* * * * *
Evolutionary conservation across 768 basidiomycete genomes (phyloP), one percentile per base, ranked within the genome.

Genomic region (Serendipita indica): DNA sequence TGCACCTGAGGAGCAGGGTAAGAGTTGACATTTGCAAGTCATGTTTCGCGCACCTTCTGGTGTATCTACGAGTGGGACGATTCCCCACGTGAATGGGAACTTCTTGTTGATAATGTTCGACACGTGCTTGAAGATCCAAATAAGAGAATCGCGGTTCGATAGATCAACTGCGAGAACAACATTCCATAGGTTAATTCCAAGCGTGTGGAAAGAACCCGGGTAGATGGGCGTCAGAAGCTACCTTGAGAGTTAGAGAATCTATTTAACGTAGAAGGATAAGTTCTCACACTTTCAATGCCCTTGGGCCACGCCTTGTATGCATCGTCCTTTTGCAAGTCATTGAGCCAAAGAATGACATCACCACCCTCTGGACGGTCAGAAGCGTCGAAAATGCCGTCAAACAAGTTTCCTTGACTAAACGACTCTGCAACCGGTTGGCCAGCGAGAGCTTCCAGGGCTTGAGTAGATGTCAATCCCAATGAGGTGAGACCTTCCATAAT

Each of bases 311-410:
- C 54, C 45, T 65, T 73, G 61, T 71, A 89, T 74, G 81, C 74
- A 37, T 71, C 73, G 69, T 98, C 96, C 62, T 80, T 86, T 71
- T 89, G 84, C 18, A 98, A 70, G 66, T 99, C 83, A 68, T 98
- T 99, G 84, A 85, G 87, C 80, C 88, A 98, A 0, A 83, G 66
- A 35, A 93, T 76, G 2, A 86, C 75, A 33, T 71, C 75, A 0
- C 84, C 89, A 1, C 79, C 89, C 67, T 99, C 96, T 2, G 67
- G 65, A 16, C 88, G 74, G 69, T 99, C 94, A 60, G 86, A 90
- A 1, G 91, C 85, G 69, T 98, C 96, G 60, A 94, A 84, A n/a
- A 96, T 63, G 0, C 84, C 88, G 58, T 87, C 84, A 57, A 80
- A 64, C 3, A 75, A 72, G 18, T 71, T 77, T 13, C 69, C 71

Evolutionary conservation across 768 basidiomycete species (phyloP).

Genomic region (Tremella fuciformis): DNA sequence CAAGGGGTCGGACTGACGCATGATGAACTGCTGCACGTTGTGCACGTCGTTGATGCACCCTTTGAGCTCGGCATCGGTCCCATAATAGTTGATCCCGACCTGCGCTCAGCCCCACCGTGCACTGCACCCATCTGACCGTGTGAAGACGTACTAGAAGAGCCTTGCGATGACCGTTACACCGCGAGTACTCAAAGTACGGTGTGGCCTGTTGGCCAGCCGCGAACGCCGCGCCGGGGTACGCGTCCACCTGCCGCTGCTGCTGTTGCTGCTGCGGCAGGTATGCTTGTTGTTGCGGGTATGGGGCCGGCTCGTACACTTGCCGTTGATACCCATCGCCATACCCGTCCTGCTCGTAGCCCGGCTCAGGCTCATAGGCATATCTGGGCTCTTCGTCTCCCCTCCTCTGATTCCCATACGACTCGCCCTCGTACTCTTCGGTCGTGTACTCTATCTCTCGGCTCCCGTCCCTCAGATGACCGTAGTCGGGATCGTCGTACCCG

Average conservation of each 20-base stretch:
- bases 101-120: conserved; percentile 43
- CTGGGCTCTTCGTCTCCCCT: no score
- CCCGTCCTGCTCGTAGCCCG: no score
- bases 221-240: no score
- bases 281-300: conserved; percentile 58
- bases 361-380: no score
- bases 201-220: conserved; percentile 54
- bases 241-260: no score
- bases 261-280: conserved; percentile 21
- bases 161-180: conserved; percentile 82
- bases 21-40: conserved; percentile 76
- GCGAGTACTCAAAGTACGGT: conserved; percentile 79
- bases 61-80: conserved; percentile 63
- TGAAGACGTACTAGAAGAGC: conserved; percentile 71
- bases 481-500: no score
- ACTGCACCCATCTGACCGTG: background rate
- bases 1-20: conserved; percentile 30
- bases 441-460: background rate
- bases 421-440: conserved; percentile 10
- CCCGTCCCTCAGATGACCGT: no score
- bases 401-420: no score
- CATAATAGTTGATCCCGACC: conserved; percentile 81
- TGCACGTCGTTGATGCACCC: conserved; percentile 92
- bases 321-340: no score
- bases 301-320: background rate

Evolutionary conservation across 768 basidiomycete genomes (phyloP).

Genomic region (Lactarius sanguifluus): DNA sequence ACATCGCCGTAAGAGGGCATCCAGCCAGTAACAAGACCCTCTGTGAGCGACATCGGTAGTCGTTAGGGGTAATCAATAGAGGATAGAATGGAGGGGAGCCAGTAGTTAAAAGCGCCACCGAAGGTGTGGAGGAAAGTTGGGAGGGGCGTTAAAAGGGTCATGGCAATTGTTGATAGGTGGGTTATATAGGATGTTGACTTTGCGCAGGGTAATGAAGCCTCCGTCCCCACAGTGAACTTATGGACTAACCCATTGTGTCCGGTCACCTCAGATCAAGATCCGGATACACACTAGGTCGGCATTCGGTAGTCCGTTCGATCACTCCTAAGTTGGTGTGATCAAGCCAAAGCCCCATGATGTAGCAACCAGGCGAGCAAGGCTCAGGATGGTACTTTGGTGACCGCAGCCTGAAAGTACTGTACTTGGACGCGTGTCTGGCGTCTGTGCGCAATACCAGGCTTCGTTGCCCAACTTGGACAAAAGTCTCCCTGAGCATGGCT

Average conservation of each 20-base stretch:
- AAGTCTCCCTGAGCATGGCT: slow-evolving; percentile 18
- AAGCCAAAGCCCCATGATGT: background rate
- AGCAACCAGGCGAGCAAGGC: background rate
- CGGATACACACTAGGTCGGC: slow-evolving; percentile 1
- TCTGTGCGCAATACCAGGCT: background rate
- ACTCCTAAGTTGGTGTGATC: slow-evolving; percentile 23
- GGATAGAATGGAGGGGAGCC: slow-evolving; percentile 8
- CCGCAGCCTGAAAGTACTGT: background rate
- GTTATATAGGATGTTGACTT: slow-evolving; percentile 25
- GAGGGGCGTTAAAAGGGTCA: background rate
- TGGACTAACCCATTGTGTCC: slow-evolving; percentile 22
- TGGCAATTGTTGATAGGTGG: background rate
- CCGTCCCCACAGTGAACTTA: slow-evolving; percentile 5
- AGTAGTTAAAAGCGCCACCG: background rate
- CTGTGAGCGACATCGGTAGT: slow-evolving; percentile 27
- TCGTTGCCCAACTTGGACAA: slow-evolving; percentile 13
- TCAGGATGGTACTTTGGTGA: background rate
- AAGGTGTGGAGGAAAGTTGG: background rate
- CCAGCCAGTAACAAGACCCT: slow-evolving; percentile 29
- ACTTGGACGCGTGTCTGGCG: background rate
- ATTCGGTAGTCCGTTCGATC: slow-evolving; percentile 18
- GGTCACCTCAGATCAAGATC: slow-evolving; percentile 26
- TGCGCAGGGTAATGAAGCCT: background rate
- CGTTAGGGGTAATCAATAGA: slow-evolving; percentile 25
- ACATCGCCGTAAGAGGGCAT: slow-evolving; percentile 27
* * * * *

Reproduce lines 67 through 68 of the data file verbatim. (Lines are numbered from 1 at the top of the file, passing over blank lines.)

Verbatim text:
- TGCGCAGGGTAATGAAGCCT: background rate
- CGTTAGGGGTAATCAATAGA: slow-evolving; percentile 25